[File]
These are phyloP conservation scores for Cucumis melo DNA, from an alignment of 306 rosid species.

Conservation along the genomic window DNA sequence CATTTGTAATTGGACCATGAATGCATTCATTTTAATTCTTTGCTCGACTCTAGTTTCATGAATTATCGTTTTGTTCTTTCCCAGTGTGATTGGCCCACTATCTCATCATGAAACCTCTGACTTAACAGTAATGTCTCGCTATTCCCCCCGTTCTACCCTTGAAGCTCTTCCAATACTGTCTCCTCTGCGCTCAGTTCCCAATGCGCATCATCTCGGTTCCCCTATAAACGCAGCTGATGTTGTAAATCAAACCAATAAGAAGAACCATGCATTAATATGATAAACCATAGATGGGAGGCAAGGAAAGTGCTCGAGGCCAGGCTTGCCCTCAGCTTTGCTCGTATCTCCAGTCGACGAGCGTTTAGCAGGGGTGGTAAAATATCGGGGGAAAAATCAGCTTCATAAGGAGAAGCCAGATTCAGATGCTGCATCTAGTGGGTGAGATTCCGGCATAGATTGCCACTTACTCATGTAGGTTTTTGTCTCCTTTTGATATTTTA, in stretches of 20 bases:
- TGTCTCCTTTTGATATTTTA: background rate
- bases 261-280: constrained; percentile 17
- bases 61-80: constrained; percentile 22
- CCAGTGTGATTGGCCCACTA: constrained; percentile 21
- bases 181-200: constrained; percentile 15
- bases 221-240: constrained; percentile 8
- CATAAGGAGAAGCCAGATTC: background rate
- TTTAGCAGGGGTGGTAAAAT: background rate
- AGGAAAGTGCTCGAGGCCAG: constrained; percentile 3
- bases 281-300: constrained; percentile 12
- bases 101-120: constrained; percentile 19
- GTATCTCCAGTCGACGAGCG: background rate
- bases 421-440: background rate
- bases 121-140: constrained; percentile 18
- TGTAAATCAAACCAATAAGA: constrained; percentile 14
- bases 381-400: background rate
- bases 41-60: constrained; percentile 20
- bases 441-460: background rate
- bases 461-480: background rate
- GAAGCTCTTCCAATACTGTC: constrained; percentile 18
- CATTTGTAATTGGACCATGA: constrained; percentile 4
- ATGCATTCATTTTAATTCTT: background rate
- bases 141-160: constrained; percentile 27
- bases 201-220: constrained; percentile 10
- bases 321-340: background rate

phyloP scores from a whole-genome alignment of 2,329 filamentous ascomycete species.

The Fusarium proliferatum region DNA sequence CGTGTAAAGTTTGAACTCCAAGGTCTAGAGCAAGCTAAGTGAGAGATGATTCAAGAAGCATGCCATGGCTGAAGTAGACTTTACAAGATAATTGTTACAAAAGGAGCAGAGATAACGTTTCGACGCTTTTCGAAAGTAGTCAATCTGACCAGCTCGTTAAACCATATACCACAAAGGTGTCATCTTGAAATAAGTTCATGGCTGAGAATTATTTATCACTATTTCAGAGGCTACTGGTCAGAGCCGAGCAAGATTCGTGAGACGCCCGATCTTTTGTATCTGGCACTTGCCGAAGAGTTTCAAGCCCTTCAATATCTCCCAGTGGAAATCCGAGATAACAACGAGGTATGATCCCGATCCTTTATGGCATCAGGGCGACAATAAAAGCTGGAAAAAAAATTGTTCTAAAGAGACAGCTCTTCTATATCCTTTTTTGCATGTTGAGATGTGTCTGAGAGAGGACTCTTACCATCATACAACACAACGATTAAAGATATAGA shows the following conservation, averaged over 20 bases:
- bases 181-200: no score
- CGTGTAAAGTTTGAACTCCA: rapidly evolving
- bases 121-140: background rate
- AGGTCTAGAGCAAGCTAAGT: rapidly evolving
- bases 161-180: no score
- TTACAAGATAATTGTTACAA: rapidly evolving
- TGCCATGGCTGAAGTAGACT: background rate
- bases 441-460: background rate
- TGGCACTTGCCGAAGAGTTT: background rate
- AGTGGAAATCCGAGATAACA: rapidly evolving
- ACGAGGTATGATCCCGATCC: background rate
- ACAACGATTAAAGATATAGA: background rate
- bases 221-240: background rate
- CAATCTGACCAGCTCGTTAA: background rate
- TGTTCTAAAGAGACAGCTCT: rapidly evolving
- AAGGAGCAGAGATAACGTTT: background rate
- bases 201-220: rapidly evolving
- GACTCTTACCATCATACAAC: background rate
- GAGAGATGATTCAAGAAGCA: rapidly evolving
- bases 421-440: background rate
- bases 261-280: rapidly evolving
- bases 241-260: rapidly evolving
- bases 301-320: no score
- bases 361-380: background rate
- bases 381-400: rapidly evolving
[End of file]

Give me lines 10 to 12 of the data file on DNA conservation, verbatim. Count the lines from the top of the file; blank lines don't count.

- TTTAGCAGGGGTGGTAAAAT: background rate
- AGGAAAGTGCTCGAGGCCAG: constrained; percentile 3
- bases 281-300: constrained; percentile 12